Imagine if your electronic wearable device, like your Fitbit, adhered to you like a sticker and could read your pulse or measure your hand gestures. As electronics are becoming thinner, lighter, and more power-efficient, they can be populated on stickers and temporary tattoos to create soft wearables that adhere to the skin. And the most exciting news is that one day you may be able to print these wearable electronics from a home printer.
Mechanical Engineering Professor Carmel Majidi, Ph.D. student Eric Markvicka, and former postdoctoral fellow Michael Bartlett (now a professor at Iowa State University) have created a method to print skin-mountable electronics in a quick and cost-effective way.
“One of the remaining challenges in skin-mounted electronics is to interface soft circuits with the rigid microchips and electronics hardware required for sensing, digital processing, and power,” said Majidi. “We address this with a breakthrough digital fabrication technique that enables efficient creation of wireless electronics on a soft, water-resistant, medical-grade adhesive.”
Electronics produced from this method contain rigid components that you typically see on a circuit board (such as transistors, microprocessors, and power regulators) with soft deformable wiring that stretches and bends.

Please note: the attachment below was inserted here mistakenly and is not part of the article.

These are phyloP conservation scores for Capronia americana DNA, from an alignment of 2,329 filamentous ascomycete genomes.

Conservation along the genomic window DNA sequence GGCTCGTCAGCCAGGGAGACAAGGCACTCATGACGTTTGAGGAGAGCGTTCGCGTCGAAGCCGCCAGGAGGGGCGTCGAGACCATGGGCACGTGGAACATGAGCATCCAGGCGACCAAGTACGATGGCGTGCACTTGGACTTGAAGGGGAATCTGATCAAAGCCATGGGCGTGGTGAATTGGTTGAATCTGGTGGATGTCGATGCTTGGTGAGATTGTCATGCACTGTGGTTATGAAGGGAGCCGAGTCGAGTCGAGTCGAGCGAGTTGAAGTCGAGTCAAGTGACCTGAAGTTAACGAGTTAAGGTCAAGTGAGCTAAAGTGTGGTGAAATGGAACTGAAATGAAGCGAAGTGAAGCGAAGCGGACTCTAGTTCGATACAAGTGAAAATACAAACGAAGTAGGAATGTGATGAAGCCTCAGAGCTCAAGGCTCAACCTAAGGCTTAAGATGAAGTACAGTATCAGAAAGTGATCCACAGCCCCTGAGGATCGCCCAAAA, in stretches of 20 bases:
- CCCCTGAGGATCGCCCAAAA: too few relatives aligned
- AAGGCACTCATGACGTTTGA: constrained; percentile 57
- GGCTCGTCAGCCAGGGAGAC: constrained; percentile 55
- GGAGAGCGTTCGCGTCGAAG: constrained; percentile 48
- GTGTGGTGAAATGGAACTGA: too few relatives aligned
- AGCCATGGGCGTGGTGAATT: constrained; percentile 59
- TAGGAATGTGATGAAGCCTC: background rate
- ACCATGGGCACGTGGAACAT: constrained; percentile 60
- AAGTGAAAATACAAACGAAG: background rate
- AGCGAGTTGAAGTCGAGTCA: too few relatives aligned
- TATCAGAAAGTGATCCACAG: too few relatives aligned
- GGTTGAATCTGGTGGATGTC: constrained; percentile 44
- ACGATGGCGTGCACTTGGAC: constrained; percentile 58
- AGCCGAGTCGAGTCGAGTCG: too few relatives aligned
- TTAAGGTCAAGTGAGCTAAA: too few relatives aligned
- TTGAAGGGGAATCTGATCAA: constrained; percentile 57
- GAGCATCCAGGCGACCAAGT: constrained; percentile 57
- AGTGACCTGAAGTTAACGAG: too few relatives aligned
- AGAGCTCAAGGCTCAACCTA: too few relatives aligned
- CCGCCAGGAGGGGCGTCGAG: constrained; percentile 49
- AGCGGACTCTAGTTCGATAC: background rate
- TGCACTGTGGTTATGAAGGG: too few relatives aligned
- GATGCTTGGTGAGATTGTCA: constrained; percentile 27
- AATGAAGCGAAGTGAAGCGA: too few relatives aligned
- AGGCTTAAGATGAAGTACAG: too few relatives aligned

This new and versatile method to print skin-mountable electronics represents a first step towards a fully automated method in which non-experts can create their own customized wearables.Carmel Majidi, Mechanical Engineering Professor, Carnegie Mellon University
The method uses commercially available films to create wearable electronics through rapid prototyping and assembly techniques. Using a combination of laser cutting with alignment control, they create individual layers and assemble them through a soft transfer printing technique.
Majidi and his team created a fully functional “data skin” in under an hour. Since the method is based on inexpensive processing tools and materials, the circuits can be produced for less than a dollar.
When wrapped around the fingertip, a “data skin” embedded with an optical pulse oximetry chip can measure heart rate and blood oxygenation, or can bond to the back of the hand to monitor hand gestures. After use, the “data skin” can be painlessly peeled from the skin and discarded.
Because the production is fast and inexpensive, users can create their own highly customizable wearable data skins. This is a big step toward fabrication of customized wearables by non-experts.
“This new and versatile method to print skin-mountable electronics represents a first step towards a fully automated method in which non-experts can create their own customized wearables,” said Majidi. “No longer limited to smartphones and smartwatches, the next generation of personal electronics will be soft, stretchable, and stick to skin or clothing. Moreover, they can be produced at home with an inexpensive printer not unlike a desktop LaserJet.”